Words: Chris Thomson

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Film review: The Dark Knight Rises

The Dark Knight Rises

With great power comes great responsibility.

Yes, yes, that’s a whole different suit o’ spandex, but it could so easily apply to the pressures surrounding Christopher Nolan approaching The Dark Knight Rises. Nolan rebooted a Batman franchise that was in dire need of an overhaul and did so to an effect that no-one could have expected. Batman Begins brought us Batman’s origin story and perfectly mixed action and sentiment, whilst The Dark Knight introduced Heath Ledger’s Joker, creating one of the most memorable comic book film villains ever. Many have hailed TDK has the greatest superhero film of all time, so just how do you follow that?

It wasn’t too long before we were introduced to Bane, the beefcake who was to take over villainous duties from The Joker, duking it out with Bats amongst literally hundreds of extras, showing that Nolan clearly wanted to show people that he was thinking big. We also got told that a certain Miss Selina Kyle would make an appearance and then the trailers arrived featuring some huge explosive set pieces. It seemed as if Nolan was right on track to concluding the series in spectacular fashion.

We pick the story up eight years after the events of The Dark Knight with Gotham in a time of peace following the work done by the late Harvey Dent and Batman seemingly gone forever. Bruce Wayne is doing a Howard Hughes and has become a recluse in Wayne Manor. However, following the emergence of the terrorist Bane (Tom Hardy), who is plotting something terrible for Gotham, Wayne decides to suit up once more to put a stop to his evil plotting.

BaneAll the major players are back for more; Alfred (Michael Caine), Lucius Fox (Morgan Freeman), Jim Gordon (Gary Oldman), etc, but we also get the introduction of a few new faces. Of course there is Anna Hathaway’s Selina Kyle (not Catwoman, technically), but we also get Joseph Gordon-Levitt’s John Blake, a young cop in the mould of Jim Gordon, and Marion Cotillard’s Miranda Tate, a businesswoman desperate to get a nuclear energy programme up and running with Mr Wayne. These new characters add plenty more depth to the story, having various different influences on the final outcome. Of all the new additions, it’s Selina Kyle that is the most significant. Many believe Michelle Pfeiffer’s Catwoman to be pretty definitive but Hathaway is superb as the feline femme fatale, managing to successfully capture the good gal/bad gal dynamic that is so essential to the character.

Then we come to Bane. The previous villains in the trilogy were all very much human characters in the comics, so it wasn’t too much of a stretch for Nolan to drag them into his real world imagining. However, Bane is a little different. Although still human, he is traditionally of superhuman size with stupendously large muscles. Enter Tom Hardy. Hardy’s physique has become rather renowned after turns in Bronson and Warrior, so it’s no surprise to see him chosen to join the Inception reunion. Much had been made about Bane’s voice in TDKR but the problem was negligible; the evident post-production dubbing has ironed out much of the issue, with only a couple of instances that may leave you trying to work out what was said.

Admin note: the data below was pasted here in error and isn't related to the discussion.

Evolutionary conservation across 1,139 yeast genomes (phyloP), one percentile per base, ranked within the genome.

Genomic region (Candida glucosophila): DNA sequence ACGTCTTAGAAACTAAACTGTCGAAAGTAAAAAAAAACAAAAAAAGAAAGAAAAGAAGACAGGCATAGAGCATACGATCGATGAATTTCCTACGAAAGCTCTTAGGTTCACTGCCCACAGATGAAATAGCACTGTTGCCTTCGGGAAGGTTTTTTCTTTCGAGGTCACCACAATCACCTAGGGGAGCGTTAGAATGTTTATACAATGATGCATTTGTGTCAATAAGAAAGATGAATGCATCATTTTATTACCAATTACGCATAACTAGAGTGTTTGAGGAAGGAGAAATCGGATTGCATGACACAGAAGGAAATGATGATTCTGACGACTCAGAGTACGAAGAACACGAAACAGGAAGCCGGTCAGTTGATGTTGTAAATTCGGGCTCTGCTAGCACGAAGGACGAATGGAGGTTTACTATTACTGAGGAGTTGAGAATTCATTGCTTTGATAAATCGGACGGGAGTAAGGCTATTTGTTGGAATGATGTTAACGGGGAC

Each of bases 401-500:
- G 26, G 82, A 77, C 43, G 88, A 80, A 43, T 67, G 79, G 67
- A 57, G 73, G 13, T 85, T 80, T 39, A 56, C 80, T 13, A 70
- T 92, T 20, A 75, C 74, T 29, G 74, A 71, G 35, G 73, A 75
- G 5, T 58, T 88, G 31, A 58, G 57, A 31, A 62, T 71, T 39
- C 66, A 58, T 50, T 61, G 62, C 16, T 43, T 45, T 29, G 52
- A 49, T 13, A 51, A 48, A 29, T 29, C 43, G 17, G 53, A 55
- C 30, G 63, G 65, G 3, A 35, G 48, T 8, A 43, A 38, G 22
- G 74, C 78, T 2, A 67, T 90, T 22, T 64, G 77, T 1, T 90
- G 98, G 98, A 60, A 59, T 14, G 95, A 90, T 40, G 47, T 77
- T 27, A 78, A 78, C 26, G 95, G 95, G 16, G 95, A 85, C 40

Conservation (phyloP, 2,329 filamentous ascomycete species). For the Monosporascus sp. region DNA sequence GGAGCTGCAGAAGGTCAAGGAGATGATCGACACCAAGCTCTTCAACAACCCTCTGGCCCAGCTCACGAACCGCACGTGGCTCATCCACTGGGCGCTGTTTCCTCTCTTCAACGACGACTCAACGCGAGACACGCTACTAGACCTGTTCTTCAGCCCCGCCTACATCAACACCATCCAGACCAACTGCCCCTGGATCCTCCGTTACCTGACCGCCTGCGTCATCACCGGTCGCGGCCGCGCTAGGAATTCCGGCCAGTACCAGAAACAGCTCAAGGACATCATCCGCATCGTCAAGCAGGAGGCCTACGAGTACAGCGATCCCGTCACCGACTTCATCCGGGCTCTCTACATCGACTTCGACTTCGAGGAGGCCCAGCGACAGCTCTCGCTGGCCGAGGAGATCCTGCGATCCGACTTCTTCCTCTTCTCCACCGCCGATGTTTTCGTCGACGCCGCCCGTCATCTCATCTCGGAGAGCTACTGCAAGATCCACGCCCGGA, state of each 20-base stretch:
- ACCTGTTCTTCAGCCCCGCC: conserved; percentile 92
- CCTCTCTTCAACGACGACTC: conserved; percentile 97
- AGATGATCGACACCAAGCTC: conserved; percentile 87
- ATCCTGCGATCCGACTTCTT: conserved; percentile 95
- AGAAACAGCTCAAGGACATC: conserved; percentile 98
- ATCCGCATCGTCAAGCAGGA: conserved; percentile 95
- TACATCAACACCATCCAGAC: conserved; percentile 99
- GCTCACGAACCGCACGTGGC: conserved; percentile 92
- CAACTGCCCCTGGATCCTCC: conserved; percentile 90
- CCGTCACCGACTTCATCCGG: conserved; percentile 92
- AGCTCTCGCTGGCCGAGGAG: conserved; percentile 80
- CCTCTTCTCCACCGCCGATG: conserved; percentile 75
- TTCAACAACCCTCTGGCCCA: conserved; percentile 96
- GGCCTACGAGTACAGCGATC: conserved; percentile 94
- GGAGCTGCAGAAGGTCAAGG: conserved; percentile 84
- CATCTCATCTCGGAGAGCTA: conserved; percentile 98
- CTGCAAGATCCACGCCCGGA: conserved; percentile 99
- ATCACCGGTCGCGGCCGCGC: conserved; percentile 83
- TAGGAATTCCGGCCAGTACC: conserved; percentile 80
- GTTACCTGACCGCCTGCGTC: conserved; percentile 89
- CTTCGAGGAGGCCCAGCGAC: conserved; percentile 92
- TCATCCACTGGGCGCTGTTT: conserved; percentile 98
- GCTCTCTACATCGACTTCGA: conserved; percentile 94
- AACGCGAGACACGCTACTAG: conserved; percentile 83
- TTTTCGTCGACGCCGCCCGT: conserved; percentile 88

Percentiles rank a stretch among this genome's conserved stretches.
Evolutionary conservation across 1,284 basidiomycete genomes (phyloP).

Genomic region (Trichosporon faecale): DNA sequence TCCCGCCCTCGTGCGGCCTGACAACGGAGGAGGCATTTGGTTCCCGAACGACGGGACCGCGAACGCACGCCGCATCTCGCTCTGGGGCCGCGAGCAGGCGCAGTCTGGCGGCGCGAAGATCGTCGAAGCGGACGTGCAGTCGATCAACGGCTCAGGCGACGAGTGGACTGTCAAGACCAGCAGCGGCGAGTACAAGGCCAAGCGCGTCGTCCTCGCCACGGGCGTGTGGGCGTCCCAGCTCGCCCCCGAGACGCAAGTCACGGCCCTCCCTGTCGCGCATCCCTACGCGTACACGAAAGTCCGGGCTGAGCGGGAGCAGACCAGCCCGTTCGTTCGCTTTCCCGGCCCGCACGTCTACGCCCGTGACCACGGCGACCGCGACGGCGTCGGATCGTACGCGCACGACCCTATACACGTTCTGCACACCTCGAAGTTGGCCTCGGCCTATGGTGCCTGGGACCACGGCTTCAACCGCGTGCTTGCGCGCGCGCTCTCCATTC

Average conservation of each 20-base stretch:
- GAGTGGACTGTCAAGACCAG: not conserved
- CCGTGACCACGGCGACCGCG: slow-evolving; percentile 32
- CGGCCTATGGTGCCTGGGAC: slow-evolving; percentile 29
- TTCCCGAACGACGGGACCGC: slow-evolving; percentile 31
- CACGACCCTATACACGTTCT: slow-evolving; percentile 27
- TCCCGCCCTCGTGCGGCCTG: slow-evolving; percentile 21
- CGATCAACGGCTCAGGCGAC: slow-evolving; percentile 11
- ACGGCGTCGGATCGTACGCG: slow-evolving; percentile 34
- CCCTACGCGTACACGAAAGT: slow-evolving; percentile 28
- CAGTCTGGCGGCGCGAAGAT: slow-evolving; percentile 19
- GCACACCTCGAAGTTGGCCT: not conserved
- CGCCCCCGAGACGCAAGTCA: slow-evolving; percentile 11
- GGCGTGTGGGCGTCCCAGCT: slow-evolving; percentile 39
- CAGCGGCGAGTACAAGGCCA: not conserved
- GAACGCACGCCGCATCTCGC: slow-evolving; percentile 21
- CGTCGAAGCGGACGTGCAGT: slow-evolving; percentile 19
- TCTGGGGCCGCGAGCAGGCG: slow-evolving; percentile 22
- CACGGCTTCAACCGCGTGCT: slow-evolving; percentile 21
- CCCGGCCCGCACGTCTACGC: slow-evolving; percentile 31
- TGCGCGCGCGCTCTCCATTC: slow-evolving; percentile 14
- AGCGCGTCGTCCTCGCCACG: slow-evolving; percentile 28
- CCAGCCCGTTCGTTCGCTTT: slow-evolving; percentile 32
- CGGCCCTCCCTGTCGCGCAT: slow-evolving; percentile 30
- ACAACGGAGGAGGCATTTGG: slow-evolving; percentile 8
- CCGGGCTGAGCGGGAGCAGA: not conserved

Bane is a fine addition to this Batman’s Rogues Gallery, along with Ra’s Al Ghul, Scarecrow and Joker, and most certainly makes up for the abominable portrayal of the character in Batman & Robin. However, much of his actions build up to something that doesn’t really take a near 3 hour film to tell, and there is a feeling with the main plot of a little style over substance. It looks fantastic throughout and the set pieces are certainly impressive, but they feel a little shallow at times and we rarely feel the true peril that Gotham is supposedly in; Bane’s motives remain unclear for much of the film, which does leave a certain sense story being sacrificed for plot. The film, and particularly its climax, also descends into cliché at times which detracts a little from a franchise that has laid a foundation of doing things differently.

The action is nicely punctuated with more touching moments to give a change of pace and give the film a more of a Batman Begins feel; Bruce and Alfred’s emotional showdown is a highlight of the trilogy, and even Bane isn’t completely immune to a tug on the heartstrings. Alfred is the trilogy’s emotional core and once again he provides the perfect grounding for Bruce’s daredevil lifestyle. Over the three films, his story is arguably the most poignant of all. There are some plot threads however that feel underdeveloped that do nothing but add unnecessary confusion to an already packed plot.

It was always going to be difficult for Nolan to top TDK but he has done tremendously well to create a film that offers action in swathes but also a level of sensitivity that was missing from the previous film. TDKR is more character focused, harking back to Begins, which offsets the action set pieces perfectly. It might lack the originality of Begins and the depth of TDK, but TDKR is a fitting sign-off to a trilogy that has reinvented comic book adaptations and has shown that Christopher Nolan can handle both the power and responsibility bestowed upon him.

Words: Chris Thomson